The U.S. Air Force is looking to correct cybersecurity shortfalls in a wing-mounted flight training system used by its older F-16 and F-15 fighters–a remedy that will likely be important for secure data exchange between those aircraft and Lockheed Martin [LMT] F-35s, which carry an internal version of the system.

This month, the Air Force Life Cycle Management Center (AFLCMC) at Wright-Patterson AFB, Ohio released a pre-solicitation for a System Security Upgrade (SSU) for Cubic Corp.‘s [CUB] P5 Combat Training System (P5CTS) instrumentation pods. The SSU is to replace the P5CTS Data Guard Processor (DGP) with a National Security Agency-certified Type 1 encryption device to improve cyber protection of the P5CTS Airborne Subsystem’s (AS) data-link.

The cybersecurity upgrade “is to address the security shortfalls of the current P5CTS configuration,” per the pre-solicitation.  “It will require the production of field installable retrofit kits for the Airborne Subsystem (AS) and integrate the SSU modification into the overall P5CTS architecture. The government intends to purchase up to 1,015 SSU AS kits for this effort. In addition, this effort will include kit integration and qualification, and provisional spares.”

During training sorties, wing-mounted P5CTS pods for non-stealth aircraft–and an internal F-35 system–are to display the live-air picture, record mission data, aid weapons engagements, and relay time, space, and position information among aircraft.

Last September, the Air Force awarded Cubic a $193.3 million contract to continue support through September, 2027 for almost 1,000 P5CTS Airborne Subsystems and range infrastructure at more than 20 Air Force bases and training ranges, as well as support for the use of P5CTS by allied countries, including the United Kingdom, Saudi Arabia, Qatar, Australia, Egypt, Morocco, and Singapore.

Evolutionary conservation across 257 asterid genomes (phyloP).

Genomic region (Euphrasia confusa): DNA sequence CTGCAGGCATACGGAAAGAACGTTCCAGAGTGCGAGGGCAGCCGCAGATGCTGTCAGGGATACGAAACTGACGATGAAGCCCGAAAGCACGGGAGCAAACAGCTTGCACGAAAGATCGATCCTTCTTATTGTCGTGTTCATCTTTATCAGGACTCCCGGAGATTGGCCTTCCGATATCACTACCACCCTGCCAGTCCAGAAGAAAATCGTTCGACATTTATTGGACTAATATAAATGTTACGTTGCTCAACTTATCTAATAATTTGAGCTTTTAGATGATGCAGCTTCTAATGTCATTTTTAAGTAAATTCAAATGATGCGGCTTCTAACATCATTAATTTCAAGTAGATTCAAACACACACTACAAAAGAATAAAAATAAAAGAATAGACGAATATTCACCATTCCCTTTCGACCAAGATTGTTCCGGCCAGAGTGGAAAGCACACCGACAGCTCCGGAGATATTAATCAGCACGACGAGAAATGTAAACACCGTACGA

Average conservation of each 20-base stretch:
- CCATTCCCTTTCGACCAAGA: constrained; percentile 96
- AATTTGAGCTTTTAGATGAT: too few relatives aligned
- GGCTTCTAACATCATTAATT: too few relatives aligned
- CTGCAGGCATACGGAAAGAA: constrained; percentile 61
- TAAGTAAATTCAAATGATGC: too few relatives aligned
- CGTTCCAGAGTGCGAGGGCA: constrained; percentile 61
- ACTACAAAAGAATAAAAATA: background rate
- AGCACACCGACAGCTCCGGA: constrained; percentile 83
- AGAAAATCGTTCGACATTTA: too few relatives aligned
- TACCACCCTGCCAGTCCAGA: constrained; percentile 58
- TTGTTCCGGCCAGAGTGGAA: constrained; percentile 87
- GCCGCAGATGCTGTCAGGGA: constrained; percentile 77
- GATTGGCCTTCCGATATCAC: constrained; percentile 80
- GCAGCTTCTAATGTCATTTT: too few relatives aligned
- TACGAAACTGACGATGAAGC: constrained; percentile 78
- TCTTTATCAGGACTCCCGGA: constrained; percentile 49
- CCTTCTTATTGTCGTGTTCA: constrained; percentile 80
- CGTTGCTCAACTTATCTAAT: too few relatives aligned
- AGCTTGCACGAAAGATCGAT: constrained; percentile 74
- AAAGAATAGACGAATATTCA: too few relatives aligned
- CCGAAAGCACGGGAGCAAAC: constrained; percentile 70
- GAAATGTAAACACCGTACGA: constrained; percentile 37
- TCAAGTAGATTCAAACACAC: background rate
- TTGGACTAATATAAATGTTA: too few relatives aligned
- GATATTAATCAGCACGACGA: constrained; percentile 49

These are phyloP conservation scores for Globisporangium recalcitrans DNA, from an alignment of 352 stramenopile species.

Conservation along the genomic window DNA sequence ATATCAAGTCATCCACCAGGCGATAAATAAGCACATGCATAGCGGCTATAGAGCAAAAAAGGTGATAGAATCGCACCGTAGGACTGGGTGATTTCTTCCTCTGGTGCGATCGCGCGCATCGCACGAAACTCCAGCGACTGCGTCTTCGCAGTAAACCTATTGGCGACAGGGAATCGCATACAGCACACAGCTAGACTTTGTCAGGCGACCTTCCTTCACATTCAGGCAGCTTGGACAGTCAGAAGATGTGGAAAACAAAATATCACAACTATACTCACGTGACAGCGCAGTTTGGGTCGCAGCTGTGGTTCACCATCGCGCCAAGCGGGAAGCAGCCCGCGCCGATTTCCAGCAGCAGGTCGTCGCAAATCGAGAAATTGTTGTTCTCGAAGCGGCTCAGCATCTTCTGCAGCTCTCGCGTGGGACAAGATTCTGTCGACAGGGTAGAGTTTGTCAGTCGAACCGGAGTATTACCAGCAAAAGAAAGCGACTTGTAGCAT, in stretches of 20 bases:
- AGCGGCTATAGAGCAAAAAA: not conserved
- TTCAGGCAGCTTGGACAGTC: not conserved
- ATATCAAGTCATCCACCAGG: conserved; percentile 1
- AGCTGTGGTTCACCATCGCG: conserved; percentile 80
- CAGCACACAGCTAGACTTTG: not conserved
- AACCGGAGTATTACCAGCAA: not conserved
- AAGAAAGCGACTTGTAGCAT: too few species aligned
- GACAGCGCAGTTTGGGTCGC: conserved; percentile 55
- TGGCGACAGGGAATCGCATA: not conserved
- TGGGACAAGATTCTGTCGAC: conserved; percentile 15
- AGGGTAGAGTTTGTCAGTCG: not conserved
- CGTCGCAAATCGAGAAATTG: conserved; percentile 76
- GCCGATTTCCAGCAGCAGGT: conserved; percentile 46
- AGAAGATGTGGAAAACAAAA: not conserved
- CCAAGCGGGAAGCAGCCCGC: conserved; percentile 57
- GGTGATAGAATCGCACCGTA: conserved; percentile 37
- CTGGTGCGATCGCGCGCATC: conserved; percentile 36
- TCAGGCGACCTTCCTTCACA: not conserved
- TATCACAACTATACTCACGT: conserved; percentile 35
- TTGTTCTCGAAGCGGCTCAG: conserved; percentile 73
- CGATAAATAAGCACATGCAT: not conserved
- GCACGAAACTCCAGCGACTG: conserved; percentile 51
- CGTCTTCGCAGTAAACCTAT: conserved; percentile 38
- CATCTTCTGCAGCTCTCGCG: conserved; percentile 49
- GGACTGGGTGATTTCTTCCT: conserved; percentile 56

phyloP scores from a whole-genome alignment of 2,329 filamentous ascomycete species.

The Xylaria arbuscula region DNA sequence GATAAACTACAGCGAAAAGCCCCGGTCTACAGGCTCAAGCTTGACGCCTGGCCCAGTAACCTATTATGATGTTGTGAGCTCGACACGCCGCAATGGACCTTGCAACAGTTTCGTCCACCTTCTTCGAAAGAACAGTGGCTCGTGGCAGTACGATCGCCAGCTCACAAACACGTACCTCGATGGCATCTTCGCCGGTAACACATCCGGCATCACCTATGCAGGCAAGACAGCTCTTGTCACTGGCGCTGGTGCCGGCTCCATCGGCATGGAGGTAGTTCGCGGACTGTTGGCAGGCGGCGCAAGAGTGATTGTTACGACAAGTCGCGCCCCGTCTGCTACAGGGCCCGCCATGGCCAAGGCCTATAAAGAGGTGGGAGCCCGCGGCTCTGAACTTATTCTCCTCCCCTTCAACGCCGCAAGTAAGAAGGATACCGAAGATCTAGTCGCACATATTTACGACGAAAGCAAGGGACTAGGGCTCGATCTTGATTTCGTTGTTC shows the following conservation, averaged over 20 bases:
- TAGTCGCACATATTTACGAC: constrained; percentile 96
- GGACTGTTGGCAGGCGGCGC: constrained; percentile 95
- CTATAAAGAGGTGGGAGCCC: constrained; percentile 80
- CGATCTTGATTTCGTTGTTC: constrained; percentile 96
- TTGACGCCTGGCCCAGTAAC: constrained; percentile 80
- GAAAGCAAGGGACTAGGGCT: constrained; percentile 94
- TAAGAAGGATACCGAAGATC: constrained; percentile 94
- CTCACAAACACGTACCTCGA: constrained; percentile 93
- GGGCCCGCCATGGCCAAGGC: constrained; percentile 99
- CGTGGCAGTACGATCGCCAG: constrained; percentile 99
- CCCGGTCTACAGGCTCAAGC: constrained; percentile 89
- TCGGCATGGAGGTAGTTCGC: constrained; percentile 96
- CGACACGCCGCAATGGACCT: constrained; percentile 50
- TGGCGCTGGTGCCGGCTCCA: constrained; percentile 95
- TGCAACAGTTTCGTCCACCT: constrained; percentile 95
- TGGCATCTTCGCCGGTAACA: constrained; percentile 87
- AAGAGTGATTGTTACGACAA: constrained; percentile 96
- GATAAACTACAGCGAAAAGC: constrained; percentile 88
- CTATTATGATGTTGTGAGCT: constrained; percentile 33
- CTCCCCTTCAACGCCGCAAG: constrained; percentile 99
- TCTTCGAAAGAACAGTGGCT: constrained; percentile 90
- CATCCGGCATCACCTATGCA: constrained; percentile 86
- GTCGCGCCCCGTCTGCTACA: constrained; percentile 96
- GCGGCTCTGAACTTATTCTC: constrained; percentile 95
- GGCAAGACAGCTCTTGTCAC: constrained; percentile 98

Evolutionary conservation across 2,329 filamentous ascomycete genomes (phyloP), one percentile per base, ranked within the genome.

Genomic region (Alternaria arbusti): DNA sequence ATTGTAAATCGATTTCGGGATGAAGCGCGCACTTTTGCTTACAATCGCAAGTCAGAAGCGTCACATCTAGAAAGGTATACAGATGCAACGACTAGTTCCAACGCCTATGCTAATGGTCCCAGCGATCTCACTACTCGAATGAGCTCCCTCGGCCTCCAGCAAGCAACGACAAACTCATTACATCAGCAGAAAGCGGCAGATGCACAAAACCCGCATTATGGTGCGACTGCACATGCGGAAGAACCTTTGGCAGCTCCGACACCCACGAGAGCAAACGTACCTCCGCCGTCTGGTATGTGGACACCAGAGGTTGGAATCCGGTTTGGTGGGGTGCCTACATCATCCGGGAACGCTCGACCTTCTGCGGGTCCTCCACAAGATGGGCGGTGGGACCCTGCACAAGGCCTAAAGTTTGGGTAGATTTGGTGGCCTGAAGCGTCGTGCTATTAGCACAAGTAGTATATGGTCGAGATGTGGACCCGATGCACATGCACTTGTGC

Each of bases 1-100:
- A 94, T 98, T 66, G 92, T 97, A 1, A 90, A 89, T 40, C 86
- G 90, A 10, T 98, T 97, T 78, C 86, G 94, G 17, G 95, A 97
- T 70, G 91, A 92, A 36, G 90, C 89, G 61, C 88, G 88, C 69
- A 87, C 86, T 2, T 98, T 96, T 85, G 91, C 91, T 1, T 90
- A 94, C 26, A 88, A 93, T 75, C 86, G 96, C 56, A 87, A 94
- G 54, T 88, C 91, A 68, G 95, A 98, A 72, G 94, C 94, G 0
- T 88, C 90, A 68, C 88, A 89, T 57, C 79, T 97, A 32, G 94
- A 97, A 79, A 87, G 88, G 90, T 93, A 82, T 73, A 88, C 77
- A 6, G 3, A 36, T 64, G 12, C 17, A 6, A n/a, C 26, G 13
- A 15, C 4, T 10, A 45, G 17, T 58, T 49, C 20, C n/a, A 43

The Air Force Armaments Directorate at Eglin AFB, Fla, said that the service has 947 P5CTS pods that it can use on 4th generation fighter aircraft, including the Air Force F-15, F-16, and A-10 aircraft and the U.S. Navy F/A-18E/F Super Hornet.

Last September, Cubic said that it expected to deliver 250 AS to the Air Force and international customers this year.

Jonas Furukrona, vice president and general manager of Cubic Air Training Solutions, said that the expected deliveries would be “concurrent to the activation of the F-35 P5 Internal Subsystem [IS] being connected to training ranges worldwide, enabling integrated fourth- and fifth-generation training that was not available in the past.”

Cubic said that all F-35s have the P5 IS for the provision of encrypted Air Combat Maneuvering Instrumentation (ACMI) for U.S. and allied forces to train on a common ACMI platform. Cubic said that the company and its P5CTS subcontractor, Leonardo DRS, have delivered more than 2,000 P5CTS AS globally and 789 F-35 P5 IS to Lockheed Martin–most of which are flying in U.S. and allied F-35s.

Crystal Nguyen, a Cubic spokeswoman, wrote in an email on Apr. 20 that the company has received contracts for 1,187 F-35 P5 IS, which provide National Security Agency (NSA) Type 1 encrypted air combat training for the U.S.. Air Force, Navy, Marine Corps and allied nations.

“We anticipate the U.S. government will publish a competitive RFP for the P5 SSU in the near future to complement the F-35 P5 IS,” she wrote. “Once fielded, P5 SSU and F-35 P5 IS will fulfill the Air Force’s encrypted training requirements.”

In its pre-solicitation this month, AFLCMC said that “a security upgrade” for P5CTS “must be completed.”

“Headquarters Air Combat Command requires implementation of an encrypted P5CTS data link to a) protect tactics and training methods and b) allow 4th generation aircraft to engage the F-35 during training missions,” per the pre-solicitation.

“The solution identified is a shop-replaceable retrofit kit to replace the obsolete Data Guard Processor (DGP) in the Airborne Subsystem (AS)/pods that consists of a Data Security Module (DSM), and a P5 AS modified End Cap (MEC), interface cable(s) and associated hardware,” the pre-solicitation said.  “The DSM shall encrypt data through a National Security Agency (NSA) certified Type 1 encryptor and provide a NSA certified control interface that enables or restricts the access or transfer of information between security domains.”

AFLCMC said that it intends to award a firm fixed price, six-year contract for the security upgrade for P5CTS.

Cubic received the initial P5CTS contract in 2003 and delivered its first wing-mounted P5CTS pods for Air Force F-16s in 2006.